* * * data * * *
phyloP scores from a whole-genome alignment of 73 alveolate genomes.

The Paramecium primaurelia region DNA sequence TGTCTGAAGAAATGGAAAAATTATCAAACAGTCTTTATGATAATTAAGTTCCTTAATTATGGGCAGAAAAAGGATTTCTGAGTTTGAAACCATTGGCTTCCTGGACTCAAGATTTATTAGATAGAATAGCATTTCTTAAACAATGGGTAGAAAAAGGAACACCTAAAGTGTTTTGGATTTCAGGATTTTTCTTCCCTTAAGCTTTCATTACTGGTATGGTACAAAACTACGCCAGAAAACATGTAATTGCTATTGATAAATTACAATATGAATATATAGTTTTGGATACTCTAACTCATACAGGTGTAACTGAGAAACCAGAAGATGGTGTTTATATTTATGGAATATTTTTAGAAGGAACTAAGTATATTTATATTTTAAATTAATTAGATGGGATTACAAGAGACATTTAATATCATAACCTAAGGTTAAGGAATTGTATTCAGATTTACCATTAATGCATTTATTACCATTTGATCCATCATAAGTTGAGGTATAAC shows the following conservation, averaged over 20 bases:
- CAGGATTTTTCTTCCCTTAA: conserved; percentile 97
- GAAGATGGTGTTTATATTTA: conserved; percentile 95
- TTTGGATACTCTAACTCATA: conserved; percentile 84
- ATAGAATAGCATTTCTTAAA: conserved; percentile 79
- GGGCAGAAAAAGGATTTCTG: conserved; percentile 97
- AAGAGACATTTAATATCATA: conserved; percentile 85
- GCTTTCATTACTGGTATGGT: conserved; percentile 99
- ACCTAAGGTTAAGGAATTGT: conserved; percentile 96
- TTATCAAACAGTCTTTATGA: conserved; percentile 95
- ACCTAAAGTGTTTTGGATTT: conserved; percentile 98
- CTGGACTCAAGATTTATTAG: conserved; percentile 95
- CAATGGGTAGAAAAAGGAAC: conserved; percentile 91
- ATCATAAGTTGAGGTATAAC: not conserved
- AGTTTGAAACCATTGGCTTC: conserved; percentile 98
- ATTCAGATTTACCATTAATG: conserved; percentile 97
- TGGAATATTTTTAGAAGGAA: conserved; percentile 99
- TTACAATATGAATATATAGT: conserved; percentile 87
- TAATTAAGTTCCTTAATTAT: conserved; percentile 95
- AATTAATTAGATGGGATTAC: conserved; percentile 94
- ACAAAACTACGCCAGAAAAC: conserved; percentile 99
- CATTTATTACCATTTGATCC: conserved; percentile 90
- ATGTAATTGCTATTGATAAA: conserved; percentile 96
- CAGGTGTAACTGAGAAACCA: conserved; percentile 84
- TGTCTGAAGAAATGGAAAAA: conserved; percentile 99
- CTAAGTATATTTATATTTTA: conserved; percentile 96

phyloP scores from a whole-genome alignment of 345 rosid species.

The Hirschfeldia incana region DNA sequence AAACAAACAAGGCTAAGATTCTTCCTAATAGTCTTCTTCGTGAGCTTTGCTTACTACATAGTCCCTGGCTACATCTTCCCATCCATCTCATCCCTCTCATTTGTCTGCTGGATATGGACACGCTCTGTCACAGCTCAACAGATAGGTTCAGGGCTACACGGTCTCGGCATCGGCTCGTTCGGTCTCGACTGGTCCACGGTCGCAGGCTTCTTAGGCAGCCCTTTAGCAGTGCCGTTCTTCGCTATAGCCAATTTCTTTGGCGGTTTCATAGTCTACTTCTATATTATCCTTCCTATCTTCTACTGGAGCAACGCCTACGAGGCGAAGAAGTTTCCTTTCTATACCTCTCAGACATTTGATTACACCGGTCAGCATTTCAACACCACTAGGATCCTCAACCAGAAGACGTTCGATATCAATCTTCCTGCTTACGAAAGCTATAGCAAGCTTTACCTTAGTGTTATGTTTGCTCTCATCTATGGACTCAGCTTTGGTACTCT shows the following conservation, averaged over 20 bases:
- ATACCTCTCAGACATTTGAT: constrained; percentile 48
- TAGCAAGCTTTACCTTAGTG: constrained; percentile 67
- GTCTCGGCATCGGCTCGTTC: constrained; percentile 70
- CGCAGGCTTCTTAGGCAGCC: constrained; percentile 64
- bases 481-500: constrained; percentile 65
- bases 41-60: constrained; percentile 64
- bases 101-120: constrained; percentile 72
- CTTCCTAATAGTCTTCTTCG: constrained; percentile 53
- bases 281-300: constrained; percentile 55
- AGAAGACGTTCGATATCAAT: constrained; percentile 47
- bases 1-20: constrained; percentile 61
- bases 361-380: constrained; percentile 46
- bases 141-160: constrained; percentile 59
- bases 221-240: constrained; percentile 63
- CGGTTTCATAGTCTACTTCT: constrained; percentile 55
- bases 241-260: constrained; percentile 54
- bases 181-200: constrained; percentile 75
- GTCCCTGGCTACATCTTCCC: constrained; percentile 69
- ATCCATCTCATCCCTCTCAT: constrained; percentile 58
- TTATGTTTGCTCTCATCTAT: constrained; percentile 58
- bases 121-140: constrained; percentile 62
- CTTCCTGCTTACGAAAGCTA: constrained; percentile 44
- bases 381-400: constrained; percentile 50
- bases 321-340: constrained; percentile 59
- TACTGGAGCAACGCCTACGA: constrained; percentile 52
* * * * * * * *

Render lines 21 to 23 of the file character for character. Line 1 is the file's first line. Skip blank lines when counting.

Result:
- AATTAATTAGATGGGATTAC: conserved; percentile 94
- ACAAAACTACGCCAGAAAAC: conserved; percentile 99
- CATTTATTACCATTTGATCC: conserved; percentile 90